The Day Sports Mattered to Me

by Celeste Tholen

Growing up, I played soccer every day during recess. I loved running after the ball and maybe getting a piece of it. But I hovered dangerously close to the “picked last for the team” cliche, saved only by the fact that I was friends with the pretty, athletic girls who everyone wanted on their team. I never made a goal and was regularly jeered at for the many ways I found to mess up. Because it was grade school, someone inevitably yelled, “you gonna cry about it?”

In the summers, my siblings and I swam a few days a week at my grandparents’ pool. My brother was on the community swim team and taking a lifeguard training class. I copied him, practicing difficult strokes and swimming laps. But when the time came for me to try out for the swim team, I refused to get in the pool, my size 4 feet glued to the tile floor by my anxiety that the coach would laugh me out of the pool like kids on the soccer field.

After that, I pretty much put athletics away and focused on music and words. I accepted my role as the nerdy, clumsy friend who could help you with your school paper but definitely not your free throws. I followed this familiar pattern throughout high school, college, and it even followed me into my career. I turned down team-building activities that centered around sports because I knew how it would go: I’d embarrass myself, let the team down, and smell bad afterward.

But after years of telling myself I wasn’t strong or coordinated enough, how my performance would disappoint, I decided to change the narrative. I started hiking a couple days a week. My husband encouraged me to fit running into my routine to build stamina. Then, my cousin invited me on a 20-mile backpacking trip.

The biggest surprise came when I found myself agreeing to run a 10K with my coworkers. Before I realized what I’d committed to, I’d registered. Oh no, I thought. I’ve never even run a mile. This is the part where I fail–where they ask me if I’m going to cry about missing the goal.

Just about every night after work for the next three months, I laced up my running shoes and ran to the park by my house. My body felt awkward and out of sync. It took over a month of training to break that mile mark and even longer to get anywhere within range of 10K.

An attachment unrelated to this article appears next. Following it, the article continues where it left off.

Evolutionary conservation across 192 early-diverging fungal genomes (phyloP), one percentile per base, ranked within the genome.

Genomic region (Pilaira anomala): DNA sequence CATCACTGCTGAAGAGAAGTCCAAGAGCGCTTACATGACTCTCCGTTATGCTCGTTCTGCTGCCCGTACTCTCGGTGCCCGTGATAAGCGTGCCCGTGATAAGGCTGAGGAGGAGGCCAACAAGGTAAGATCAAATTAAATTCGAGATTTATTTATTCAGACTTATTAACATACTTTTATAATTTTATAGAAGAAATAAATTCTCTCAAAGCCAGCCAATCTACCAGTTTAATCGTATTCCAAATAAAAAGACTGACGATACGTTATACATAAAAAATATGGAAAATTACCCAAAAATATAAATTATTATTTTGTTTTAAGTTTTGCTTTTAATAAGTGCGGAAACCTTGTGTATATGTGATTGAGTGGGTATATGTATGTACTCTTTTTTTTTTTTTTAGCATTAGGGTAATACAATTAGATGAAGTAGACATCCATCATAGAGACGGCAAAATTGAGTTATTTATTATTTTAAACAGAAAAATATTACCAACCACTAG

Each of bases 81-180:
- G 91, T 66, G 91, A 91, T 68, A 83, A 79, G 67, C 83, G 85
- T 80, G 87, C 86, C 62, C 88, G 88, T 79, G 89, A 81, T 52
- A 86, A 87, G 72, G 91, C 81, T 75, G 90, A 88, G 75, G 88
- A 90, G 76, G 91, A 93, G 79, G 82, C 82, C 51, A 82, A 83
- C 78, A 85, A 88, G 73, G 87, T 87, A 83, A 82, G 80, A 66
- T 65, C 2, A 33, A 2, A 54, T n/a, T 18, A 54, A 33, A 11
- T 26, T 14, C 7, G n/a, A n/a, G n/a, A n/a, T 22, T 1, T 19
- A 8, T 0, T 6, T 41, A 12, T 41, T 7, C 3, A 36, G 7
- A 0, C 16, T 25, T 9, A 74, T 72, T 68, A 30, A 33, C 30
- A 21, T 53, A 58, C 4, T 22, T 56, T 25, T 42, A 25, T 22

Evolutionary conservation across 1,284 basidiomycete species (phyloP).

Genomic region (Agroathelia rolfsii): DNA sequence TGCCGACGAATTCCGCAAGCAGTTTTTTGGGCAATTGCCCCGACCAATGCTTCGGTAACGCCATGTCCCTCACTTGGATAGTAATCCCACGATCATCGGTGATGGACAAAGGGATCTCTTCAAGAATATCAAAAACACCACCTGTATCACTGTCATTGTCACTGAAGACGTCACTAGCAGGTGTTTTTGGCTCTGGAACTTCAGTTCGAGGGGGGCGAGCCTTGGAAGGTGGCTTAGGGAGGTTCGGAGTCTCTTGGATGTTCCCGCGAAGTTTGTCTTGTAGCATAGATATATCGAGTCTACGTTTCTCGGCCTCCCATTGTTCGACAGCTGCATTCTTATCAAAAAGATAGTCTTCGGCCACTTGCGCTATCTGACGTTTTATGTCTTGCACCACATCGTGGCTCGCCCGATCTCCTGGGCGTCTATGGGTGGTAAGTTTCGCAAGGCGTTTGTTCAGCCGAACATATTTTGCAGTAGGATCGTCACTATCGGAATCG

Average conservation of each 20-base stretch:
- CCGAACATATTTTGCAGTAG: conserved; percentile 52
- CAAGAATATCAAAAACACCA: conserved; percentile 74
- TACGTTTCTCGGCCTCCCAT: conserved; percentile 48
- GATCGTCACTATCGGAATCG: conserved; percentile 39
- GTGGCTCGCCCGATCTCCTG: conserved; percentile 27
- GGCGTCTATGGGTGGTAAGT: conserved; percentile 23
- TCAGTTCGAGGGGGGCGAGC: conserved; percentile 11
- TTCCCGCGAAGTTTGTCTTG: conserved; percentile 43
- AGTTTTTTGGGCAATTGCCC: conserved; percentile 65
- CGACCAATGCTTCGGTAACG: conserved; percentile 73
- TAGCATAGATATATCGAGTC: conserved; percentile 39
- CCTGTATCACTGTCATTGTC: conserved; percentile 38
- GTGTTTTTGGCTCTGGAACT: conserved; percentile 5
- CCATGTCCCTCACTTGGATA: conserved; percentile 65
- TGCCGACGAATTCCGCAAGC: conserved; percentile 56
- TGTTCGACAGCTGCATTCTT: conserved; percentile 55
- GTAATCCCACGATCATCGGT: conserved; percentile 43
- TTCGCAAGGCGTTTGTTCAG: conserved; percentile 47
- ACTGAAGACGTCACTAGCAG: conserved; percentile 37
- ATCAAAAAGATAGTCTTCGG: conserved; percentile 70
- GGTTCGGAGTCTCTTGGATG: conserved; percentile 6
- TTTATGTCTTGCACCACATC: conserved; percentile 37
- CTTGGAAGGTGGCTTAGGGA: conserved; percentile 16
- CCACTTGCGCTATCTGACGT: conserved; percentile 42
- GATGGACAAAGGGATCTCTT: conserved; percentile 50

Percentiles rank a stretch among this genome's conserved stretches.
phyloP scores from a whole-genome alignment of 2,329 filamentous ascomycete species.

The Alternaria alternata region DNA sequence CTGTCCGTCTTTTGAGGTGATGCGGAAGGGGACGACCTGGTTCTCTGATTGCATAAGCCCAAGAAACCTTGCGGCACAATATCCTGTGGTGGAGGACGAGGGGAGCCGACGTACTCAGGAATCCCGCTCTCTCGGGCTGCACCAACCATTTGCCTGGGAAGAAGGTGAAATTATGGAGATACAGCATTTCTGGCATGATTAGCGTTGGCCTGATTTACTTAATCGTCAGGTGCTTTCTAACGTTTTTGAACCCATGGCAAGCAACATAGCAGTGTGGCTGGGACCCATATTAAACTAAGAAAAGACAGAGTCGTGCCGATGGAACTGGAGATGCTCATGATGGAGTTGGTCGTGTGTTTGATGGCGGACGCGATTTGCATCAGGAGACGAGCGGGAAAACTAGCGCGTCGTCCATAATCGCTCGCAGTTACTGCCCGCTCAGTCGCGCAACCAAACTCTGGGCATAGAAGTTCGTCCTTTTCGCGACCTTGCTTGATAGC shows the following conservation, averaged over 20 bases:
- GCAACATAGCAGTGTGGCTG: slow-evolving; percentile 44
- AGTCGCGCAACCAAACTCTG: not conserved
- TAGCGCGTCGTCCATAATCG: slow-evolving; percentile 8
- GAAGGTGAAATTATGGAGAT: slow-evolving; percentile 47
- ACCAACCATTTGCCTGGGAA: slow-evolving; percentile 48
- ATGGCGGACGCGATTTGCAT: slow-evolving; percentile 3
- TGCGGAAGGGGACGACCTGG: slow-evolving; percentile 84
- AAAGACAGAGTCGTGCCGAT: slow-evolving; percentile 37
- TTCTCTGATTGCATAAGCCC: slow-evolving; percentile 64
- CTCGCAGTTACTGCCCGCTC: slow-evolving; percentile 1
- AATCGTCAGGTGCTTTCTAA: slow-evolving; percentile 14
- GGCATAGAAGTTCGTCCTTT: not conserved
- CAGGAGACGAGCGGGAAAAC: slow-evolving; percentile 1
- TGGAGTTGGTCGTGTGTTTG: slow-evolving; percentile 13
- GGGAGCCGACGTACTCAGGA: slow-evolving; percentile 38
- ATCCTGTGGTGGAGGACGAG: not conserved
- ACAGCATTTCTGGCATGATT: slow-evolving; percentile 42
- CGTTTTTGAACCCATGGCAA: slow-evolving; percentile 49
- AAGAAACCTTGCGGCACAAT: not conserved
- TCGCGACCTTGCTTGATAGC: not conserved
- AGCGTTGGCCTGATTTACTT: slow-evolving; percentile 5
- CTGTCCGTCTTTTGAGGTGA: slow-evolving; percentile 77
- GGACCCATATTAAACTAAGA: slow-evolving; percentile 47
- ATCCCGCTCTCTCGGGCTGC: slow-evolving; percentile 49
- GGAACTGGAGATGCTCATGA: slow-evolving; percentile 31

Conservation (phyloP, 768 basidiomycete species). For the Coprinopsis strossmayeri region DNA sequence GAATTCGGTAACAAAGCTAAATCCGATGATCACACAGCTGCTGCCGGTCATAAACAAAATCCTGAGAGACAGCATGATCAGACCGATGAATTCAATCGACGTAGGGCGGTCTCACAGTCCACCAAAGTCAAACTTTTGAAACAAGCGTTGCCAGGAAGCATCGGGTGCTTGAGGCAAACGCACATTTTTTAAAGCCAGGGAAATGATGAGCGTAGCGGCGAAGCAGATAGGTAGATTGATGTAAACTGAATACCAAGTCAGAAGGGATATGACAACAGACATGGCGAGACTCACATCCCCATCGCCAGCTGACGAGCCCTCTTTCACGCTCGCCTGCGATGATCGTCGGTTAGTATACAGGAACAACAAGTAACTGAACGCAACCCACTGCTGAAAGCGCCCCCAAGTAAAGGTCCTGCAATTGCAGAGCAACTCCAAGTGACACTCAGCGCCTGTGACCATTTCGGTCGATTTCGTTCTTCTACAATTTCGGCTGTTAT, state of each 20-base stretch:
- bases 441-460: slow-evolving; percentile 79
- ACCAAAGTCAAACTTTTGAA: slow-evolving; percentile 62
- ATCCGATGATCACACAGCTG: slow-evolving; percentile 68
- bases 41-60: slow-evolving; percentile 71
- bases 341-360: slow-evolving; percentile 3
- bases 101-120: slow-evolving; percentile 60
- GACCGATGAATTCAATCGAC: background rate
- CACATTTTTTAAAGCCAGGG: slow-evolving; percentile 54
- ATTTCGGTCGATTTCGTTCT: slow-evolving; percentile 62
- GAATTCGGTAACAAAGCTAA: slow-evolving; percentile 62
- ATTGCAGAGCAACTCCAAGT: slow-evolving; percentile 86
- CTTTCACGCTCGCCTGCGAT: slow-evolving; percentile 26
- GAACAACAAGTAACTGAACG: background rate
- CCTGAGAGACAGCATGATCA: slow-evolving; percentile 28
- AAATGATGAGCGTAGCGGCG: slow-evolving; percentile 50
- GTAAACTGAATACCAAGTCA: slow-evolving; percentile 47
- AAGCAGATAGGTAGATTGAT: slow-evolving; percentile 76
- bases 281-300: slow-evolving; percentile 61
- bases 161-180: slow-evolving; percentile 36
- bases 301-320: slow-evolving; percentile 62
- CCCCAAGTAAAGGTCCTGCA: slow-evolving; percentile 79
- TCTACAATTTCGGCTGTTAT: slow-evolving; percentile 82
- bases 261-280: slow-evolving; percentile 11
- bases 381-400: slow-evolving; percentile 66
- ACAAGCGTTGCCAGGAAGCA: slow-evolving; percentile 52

But something changed. Instead of feeling discouragement at my slow progress, I celebrated my body’s ability. When I didn’t think I could run any farther, I unlocked a place of strength inside me to make it to the tree, to the tennis courts, to the corner, to the crosswalk ahead of me. My hikes, too, got longer and steeper. I was climbing mountains literally and figuratively.

When race day came, my coworkers and the cousin I’d dragged along for moral support came over to carpool. My husband dropped us off at the starting line and told me good luck as he waved and drove off. The race started, I hit play on my running playlist, and let my feet guide me.

That day, I finished last in my group at 1:05. And you know what? I cried about it. I cried because it represented hours of hard work, miles of running, and believing in myself. I cried because for the first time in my whole life, I had really tested what my body was capable of and it had shown me that I am capable and strong. When I’d started this journey, I didn’t think sports had anything to teach me. I looked at them as a distraction to academics and a hurtful reminder of the ways I came up short. Crossing that finish line that looked like a bounce house, the narrative about myself shifted.

Six weeks later, I hoisted a pack filled with provisions for the next few days on my back. I smiled at my hiking companions, my team. I looked in the direction of my goal. I looked at the desert in front of me and thought about the place where I kept my reserve of strength, waiting for me to call on it when I needed to.

With that, I hit the trail.


Celeste Tholen started her career as a journalist, where she got paid to snoop around. These days, she continues to tell stories as a marketing copywriter and editor and freelance arts reporter. Learn more about her at

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